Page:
ASHEVILLE—Over plates of chopped barbecue and glasses of sweet tea, members of regional labor groups rallied for increasing wages and curtailing wage theft across the state as lawmakers were set to return to Raleigh this week.

MaryBe McMillan, secretary-treasurer for North Carolina’s chapter of the AFL-CIO, addressed the plight of organized labor in the state. James Harrison/Carolina Public Press

Roughly 60 people gathered for the lunch at Pack’s Tavern, which was hosted Saturday by the Western North Carolina Labor Council. Attendees included Democrats Rep. Susan Fisher, who represents portions of Asheville and Buncombe County in the 114th District, and Rep. Joe Sam Queen, who represents Swain and Jackson Counties in the 119th District. All state lawmakers representing Western North Carolina were invited, including newly-elected Buncombe Democrats Rep. Brian Turner and Rep. John Ager, who were not present.

The meeting was the third of five being held across the state. In light of recent policies approved by the General Assembly, leaders of the group emphasized their desires to organize for raising wages for North Carolina’s working families during the new session.

“Things are still far from rosy for the average working family,” said MaryBe McMillan, secretary-treasurer for the North Carolina state AFL-CIO. “The economic reality is that too many working folks are still struggling to make ends meet. Some are working part-time when they need full-time, some are working two or three low-wage jobs, and all of us here have probably seen our paychecks shrink.”

Speakers laid blame for a “weakened safety net” at the feet of the state’s Republican lawmakers, who approved policies rejecting Medicaid expansion and cutting maximum unemployment benefits in recent years. Others pointed to the problem of wage theft in non-union workplaces and called for legislative action to ensure workers were being treated fairly.

“I think there is a path forward, and I think [wage theft] is becoming a bipartisan issue a little more than it was last session,” Fisher told the group.

Later, the representative cited the $200 million revenue shortfall facing state lawmakers as a reason she was hopeful policies addressing the issue could move ahead, even in a GOP-dominated legislature.

“I just know this is something that has been talked about coming back to life in this session,” she said. “I think that with the $200 million shortfall that they’re looking at right now, they’re going to have to look at ways for the state to recover some revenue. Maybe we can convince folks on both sides of the isle that it could be one way of addressing it.”

Fisher said she had not yet discussed possible strategies with any of her House colleagues.

In remarks to the group, Queen suggested the best solution would be to elect a Democrat majority in at least one of the state’s legislative chambers. He said he feared that if Republicans continued to hold the governor’s mansion along with supermajorities in the General Assembly past 2016, North Carolinians would be “brought to the ground.”

“The way forward is to elect Roy Cooper in 2016,” Queen said, referring to the state’s attorney general, who is presumed to be the Democratic opponent to Gov. Pat McCrory in next year’s race. “If we can elect enough Democrats to have a veto-proof House, we can stop this foolishness. We have three election cycles to win a majority in one House, or you will be brought to the ground for a generation.”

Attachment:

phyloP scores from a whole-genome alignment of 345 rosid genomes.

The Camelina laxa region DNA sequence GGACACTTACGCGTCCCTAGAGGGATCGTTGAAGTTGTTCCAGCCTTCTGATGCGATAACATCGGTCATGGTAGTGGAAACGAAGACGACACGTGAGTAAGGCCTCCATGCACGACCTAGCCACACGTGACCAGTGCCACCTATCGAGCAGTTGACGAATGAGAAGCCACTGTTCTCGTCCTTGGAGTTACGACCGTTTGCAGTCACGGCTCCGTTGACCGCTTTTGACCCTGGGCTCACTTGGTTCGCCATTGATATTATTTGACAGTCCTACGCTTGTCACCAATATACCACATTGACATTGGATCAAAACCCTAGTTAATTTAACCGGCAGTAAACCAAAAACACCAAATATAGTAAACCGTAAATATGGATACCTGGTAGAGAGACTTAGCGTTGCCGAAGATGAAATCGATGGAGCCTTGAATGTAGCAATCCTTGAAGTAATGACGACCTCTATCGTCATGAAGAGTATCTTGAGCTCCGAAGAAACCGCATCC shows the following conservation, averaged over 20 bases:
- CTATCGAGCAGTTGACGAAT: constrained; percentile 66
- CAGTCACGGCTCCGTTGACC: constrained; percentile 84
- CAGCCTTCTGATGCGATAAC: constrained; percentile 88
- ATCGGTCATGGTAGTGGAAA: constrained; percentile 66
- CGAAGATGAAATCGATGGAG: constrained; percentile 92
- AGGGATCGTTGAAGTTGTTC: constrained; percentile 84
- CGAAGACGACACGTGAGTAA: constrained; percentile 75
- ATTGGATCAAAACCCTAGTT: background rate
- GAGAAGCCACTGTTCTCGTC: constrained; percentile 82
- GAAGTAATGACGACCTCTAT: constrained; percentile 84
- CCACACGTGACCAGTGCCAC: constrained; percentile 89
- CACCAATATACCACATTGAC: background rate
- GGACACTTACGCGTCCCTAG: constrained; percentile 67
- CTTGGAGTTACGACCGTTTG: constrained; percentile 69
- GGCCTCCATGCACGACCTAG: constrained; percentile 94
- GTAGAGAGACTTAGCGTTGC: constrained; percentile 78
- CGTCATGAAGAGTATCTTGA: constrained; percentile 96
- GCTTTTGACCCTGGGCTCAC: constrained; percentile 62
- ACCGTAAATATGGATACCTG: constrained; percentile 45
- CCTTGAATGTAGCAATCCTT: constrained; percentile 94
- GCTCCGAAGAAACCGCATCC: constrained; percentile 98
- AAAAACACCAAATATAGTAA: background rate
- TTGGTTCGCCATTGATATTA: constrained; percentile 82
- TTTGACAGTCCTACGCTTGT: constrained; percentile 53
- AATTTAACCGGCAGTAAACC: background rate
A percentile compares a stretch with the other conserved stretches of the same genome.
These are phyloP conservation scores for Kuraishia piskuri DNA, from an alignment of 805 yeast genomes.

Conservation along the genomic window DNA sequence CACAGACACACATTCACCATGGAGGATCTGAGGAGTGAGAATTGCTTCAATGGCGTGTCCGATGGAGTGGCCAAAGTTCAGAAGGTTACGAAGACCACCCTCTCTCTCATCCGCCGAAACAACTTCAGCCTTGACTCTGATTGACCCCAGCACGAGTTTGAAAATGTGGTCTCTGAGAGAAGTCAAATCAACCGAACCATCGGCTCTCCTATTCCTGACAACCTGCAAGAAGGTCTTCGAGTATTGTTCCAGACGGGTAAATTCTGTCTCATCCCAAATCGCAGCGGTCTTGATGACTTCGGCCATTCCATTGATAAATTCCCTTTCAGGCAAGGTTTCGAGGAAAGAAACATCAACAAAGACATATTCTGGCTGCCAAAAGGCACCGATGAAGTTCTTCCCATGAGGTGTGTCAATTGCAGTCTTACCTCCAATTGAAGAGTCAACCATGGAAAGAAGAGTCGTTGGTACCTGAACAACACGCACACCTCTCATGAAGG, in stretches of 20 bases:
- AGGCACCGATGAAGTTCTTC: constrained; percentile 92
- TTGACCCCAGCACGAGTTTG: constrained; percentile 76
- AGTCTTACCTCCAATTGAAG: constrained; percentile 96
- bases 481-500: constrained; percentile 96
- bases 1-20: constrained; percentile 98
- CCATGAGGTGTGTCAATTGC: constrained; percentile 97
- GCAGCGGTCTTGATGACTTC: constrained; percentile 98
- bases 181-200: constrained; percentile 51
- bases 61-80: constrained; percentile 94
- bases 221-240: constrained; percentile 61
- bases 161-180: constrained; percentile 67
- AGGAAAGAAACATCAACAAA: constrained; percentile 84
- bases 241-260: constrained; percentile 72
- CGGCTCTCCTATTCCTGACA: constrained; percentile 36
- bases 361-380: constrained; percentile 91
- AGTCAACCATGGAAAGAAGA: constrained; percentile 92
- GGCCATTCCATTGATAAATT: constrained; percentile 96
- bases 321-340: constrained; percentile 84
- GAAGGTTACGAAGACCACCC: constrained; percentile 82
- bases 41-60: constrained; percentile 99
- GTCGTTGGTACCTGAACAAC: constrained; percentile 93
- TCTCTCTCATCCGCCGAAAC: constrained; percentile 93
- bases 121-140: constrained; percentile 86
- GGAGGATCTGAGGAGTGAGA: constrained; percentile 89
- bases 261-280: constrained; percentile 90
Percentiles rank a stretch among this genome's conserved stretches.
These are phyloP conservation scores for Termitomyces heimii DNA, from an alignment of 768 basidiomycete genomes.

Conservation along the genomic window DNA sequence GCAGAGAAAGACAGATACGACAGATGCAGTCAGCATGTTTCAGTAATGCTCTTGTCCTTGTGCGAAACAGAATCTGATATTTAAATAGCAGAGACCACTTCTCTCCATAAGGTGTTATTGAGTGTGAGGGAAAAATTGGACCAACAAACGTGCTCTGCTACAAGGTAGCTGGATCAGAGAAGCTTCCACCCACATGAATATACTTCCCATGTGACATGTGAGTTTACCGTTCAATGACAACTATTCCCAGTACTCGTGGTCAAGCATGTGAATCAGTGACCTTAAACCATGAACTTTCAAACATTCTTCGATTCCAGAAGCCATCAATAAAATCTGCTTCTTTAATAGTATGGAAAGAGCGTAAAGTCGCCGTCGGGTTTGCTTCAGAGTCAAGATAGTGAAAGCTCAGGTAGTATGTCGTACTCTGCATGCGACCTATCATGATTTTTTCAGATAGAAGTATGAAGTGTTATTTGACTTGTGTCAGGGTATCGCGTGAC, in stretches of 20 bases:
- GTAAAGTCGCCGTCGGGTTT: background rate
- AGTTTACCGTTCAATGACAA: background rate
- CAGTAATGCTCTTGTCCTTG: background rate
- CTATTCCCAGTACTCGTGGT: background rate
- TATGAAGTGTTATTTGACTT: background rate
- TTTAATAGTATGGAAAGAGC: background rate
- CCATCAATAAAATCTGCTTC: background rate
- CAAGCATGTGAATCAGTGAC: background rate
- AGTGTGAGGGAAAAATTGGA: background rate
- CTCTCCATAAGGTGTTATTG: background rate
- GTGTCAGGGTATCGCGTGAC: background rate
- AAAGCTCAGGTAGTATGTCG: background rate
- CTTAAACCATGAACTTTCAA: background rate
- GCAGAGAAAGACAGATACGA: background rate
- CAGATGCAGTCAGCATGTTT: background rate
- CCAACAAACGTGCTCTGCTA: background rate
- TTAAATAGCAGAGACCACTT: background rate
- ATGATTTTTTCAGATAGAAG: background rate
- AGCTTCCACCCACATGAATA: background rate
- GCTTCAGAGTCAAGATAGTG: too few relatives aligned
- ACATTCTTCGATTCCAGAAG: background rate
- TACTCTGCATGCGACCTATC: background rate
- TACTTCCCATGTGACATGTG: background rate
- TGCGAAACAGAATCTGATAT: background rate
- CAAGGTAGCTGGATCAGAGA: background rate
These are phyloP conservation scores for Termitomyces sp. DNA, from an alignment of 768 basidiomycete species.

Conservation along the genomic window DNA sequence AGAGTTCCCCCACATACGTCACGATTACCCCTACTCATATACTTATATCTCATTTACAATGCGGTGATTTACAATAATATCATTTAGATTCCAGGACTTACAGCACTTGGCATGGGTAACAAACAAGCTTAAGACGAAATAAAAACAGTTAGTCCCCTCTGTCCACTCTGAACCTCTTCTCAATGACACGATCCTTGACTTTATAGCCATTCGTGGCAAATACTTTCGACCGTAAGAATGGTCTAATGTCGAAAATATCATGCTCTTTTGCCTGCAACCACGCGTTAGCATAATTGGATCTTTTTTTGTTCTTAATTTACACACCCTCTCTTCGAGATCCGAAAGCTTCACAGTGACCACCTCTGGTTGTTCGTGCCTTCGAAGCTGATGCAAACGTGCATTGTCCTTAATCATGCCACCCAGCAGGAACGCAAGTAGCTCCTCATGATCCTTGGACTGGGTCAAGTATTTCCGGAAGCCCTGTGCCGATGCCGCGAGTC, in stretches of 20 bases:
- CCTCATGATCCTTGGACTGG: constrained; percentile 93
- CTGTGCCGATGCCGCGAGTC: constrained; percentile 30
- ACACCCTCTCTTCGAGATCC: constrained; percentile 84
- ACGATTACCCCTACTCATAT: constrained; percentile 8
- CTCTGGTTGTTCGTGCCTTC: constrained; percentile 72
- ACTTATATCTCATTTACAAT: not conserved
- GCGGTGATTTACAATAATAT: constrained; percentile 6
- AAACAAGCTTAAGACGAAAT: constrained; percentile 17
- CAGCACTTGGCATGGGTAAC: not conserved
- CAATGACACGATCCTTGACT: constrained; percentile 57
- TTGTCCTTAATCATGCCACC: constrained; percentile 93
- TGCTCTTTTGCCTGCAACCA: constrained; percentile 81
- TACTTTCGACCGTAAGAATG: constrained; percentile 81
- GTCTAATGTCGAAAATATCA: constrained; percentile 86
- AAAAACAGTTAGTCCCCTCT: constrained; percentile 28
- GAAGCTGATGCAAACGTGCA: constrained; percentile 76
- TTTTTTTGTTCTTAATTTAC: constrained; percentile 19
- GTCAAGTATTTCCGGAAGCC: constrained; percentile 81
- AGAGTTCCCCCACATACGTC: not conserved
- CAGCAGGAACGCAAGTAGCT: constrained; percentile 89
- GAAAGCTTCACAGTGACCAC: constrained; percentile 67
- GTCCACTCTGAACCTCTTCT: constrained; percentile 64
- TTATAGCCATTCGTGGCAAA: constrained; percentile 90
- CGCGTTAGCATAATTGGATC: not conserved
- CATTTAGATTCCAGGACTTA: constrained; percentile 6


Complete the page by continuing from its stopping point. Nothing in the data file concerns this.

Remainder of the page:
Queen acknowledged the realities of district lines recently drawn  by Republican lawmakers, designed to give GOP candidates an advantage in elections.

Still, organizers for groups repeatedly pointed to Democratic gains in Western North Carolina in last year’s elections, where Turner and Ager unseated two Republican incumbents, Tim Moffitt and Nathan Ramsey. McMillan said she was encouraged by the outcome of the races.

“The seats we gained was a hopeful sign,” she said. “I think the people of Western North Carolina should be proud, and it gives me hope if people organize and come together, we can make a difference.”

Following the meeting, Fisher also said she would like to pursue reforms to wages for the state’s service workers, including an increase in tipped minimum wage or potentially an elimination of the practice. The federal government requires at least $2.13 an hour be paid to workers who receive at least $30 in tips per month, and for employers to compensate those workers if wages and tips do not equal the federal minimum wage of $7.25 an hour.

Fisher said she had become more aware of the issue after attending a recent conference, and was especially interested in exploring possible solutions for workers in Asheville.

“We need to pay service workers a minimum wage and let them make the tips on top of that,” Fisher said, suggesting the wage be equal to the wage mandated for non-tip-earning workers. “What [service workers] do for [Asheville], in my opinion, is way more valuable than $2.36 an hour. Our economy has thrived because of them, the breweries and restaurants. We’re a foodie town.”

Fisher said she would also be open to phasing in an increase in tipped minimum wage over time.

“It doesn’t have to be all at once,” she said.

North Carolina’s House and Senate members reconvene in Raleigh today at noon for the new legislative session.

James Harrison

James Harrison is a contributing reporter with Carolina Public Press. Reach him at jharrison@carolinapublicpress.org.

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